91, of Ann Arbor, MI, died Thursday, February 17, 2011 at St. Joseph Mercy Hospital, Ann Arbor. Mildred Catherine Rebstock was born November 29, 1919 in Elkhart, IN, the daughter of Redna (Dunkelberger) and Adolph Rebstock. She graduated from Elkhart High School in 1938. She continued her education at North Central College in Naperville, IL, from which she completed a B. A. degree with High Honors (1942). Mildred did further graduate education at the University of Illinois, Urbane, IL, in Biochemistry where she earned a M. A. (1943) and a Ph. D. (1945). Following the completion of her formal graduate education, Mildred was employed as a medicinal chemist in the research laboratories of Parke-Davis in Detroit and Ann Arbor. She worked her entire professional career doing pharmaceutical research, initially with antibiotics and later researched the synthesis of blood-lipid agents and fertility drugs in the Parke-Davis laboratories. She was the key scientist of a research team at Parke-Davis that determined the chemical structure of one of the "Wonder Drug Antibiotics", Chloromycetin, and worked out the complete laboratory synthesis of Chloromycetin. This laboratory antibiotic was alike in all respects to the Chloromycetin produced by the mold. This was the first time that an antibiotic produced by a mold had been synthesized in a laboratory from readily available chemicals. As a result, Chloromycetin was mass-produced at a very economical price. Time Magazine published a feature article about the antibiotic, Chloromycetin, and Dr. Rebstock's contribution in the April 4, 1949 issue. In 1950, Mildred was honored as "The Woman of the Year in Science" by the Women's National Press Club. This award was presented to Dr. Rebstock in Washington, D. C. by President Harry Truman. Dr. Rebstock was also nominated for a Nobel Prize in Chemistry for her work with Chloromycetin. Dr. Rebstock was elected a member or Phi Beta Kappa and she was a member of the American Chemical Society (Emeritis), Sigma XI Scientific Society (Emeritis), and a Fellow of the American Association for the Advancement of Science. Dr. Rebstock was also a member of the First United Methodist Church of Ann Arbor. Mildred is survived by two brothers, Rev. John and Frances (Touchert) Rebstock of Fargo, ND, and their daughter, Cathy Prichard of Fargo; and Dr. Ted and Barbara (Lee) Rebstock, of Lemars, IA, and their sons, David of Sioux City, IA, and Donald of Greys Lake, IL. Cremation has taken place. A memorial service for Mildred will take place at a later date in the spring. Arrangements entrusted to the Muehlig Funeral Chapel,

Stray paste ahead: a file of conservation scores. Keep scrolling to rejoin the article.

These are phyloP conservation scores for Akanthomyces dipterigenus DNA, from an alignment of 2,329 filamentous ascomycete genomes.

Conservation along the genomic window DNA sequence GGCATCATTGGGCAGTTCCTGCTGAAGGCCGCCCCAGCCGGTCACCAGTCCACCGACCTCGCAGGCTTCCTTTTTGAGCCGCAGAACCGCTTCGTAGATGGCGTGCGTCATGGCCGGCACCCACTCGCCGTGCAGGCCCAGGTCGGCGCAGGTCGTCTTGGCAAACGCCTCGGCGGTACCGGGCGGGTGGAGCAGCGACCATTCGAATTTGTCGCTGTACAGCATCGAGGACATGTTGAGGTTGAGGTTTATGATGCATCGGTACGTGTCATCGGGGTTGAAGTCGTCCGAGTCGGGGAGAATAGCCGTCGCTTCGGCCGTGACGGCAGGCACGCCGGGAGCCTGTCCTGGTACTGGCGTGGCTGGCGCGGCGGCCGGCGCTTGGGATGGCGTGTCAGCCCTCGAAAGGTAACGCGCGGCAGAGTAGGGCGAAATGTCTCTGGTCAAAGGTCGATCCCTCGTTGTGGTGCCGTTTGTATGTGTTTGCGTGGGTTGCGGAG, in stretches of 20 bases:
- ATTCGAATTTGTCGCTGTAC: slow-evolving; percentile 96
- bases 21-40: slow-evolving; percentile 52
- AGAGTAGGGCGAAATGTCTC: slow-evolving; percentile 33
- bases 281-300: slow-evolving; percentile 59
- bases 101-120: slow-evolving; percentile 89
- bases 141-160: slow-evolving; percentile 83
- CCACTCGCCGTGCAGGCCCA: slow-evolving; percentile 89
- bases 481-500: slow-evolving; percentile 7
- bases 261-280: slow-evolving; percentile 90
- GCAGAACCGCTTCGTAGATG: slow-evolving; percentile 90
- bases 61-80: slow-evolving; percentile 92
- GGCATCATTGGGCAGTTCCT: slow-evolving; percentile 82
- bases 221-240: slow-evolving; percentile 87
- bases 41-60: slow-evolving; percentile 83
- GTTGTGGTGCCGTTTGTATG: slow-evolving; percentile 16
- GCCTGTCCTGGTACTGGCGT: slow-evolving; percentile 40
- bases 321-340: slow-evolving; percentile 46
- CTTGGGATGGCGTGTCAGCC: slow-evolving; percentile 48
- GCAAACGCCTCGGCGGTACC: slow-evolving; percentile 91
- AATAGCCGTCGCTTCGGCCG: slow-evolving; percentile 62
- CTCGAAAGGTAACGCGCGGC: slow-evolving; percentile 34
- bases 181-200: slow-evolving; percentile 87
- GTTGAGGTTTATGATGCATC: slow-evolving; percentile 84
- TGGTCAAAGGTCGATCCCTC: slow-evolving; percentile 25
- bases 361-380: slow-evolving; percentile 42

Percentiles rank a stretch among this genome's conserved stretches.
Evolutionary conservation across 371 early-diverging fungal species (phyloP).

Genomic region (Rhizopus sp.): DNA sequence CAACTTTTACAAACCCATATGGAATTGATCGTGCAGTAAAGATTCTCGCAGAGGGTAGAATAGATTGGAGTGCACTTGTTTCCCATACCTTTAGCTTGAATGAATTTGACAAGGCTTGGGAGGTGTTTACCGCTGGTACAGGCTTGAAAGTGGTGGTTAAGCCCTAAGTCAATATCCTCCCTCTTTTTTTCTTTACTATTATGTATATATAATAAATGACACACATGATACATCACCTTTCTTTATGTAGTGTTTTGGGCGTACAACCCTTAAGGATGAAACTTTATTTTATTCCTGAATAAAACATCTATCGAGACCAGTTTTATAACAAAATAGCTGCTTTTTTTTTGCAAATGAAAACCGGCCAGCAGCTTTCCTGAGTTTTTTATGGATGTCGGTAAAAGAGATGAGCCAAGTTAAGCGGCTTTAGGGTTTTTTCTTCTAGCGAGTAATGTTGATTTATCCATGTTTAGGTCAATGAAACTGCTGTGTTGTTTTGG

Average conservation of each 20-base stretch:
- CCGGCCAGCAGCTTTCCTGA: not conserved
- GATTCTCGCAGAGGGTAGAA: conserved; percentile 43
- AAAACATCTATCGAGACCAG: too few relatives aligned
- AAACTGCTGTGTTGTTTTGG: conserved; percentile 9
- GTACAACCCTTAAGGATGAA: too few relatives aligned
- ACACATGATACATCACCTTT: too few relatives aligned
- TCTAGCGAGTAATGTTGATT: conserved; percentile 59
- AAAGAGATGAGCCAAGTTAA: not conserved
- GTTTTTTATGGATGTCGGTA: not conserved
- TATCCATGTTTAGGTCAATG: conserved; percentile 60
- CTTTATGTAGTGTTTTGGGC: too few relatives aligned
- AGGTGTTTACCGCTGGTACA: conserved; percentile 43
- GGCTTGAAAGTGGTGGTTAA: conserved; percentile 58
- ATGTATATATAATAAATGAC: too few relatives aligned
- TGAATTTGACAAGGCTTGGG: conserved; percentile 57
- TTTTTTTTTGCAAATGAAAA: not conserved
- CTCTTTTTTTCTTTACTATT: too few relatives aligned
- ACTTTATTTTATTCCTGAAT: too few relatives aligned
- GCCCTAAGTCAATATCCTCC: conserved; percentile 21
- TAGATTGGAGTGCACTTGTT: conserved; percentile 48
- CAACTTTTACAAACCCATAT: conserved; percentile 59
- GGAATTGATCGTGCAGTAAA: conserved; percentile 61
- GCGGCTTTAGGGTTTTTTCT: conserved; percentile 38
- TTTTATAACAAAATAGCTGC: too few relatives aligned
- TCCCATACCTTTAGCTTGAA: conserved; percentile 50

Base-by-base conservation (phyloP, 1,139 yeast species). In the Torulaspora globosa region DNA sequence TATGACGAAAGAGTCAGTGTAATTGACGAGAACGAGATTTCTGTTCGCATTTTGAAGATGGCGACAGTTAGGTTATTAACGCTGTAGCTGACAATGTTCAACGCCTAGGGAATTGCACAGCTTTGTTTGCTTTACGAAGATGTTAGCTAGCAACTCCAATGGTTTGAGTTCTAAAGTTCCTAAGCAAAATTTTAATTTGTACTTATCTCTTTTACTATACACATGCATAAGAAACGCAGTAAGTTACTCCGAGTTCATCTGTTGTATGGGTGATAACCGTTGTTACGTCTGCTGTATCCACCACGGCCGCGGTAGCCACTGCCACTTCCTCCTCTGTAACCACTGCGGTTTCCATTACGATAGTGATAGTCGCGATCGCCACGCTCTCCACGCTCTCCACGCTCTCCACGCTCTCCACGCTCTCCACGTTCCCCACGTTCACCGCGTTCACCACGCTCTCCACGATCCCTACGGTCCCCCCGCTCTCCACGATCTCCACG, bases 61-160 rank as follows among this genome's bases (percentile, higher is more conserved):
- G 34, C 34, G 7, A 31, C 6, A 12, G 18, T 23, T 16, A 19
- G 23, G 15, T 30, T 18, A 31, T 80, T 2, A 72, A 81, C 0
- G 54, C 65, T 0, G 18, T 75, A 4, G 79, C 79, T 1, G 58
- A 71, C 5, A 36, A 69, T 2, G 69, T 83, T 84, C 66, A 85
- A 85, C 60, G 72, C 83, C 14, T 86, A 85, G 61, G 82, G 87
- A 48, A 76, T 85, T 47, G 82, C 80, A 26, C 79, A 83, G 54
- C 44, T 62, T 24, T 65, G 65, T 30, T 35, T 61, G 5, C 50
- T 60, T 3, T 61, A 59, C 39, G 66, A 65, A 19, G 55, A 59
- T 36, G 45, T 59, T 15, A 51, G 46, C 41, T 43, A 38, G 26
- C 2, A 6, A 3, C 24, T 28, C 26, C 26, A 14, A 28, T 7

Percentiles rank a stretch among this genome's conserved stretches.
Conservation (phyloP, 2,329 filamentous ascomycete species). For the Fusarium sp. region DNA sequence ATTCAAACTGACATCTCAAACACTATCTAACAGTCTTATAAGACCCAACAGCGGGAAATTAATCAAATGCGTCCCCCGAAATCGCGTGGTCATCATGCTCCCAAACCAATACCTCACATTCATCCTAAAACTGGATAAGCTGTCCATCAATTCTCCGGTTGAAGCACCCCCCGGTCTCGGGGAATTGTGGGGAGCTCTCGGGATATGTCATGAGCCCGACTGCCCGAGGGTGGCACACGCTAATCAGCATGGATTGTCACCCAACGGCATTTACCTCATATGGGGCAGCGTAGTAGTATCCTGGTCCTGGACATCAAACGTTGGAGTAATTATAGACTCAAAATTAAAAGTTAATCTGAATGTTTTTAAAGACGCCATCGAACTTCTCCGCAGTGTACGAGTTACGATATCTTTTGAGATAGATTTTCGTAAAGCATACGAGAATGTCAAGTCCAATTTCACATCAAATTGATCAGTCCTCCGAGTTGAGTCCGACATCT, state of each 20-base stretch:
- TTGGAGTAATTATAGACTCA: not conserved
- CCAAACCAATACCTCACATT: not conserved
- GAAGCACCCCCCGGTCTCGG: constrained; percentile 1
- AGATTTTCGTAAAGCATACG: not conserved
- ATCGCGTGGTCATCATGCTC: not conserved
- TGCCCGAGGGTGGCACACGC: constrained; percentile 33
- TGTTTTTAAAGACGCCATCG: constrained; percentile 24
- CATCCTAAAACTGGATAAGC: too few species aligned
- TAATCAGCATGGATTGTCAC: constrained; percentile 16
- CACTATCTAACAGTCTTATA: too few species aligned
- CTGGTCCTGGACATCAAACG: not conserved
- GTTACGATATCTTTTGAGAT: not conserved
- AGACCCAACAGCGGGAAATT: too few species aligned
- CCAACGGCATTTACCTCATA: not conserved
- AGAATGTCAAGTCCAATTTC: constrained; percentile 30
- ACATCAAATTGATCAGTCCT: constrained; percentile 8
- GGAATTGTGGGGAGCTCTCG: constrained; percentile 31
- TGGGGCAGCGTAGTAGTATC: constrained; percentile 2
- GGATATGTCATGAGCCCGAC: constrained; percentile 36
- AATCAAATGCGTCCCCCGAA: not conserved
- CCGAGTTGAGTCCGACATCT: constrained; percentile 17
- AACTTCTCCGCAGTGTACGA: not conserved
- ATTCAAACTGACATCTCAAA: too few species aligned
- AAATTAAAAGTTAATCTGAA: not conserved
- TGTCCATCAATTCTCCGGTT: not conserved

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Like most modern advances, the achievement was due to teamwork. But a large part of the credit goes to pretty Dr. Mildred Rebstock, a 28-year-old research chemist who chose a career in research chemistry because "I just liked that sort of thing better than some others." Born in Indiana, Dr. Rebstock (Ph.D., University of Illinois, 1945) joined Parke, Davis soon after she left school. She was assigned to the chloromycetin research project in 1947. After two years of testing, she became the first to isolate a synthetic form of chloromycetin that worked on human patients. The life-saving antibiotic contains two chemicals which are normally poisonous: a nitrobenzene compound and a derivative of dichloracetic acid, now used chiefly for getting rid of warts.

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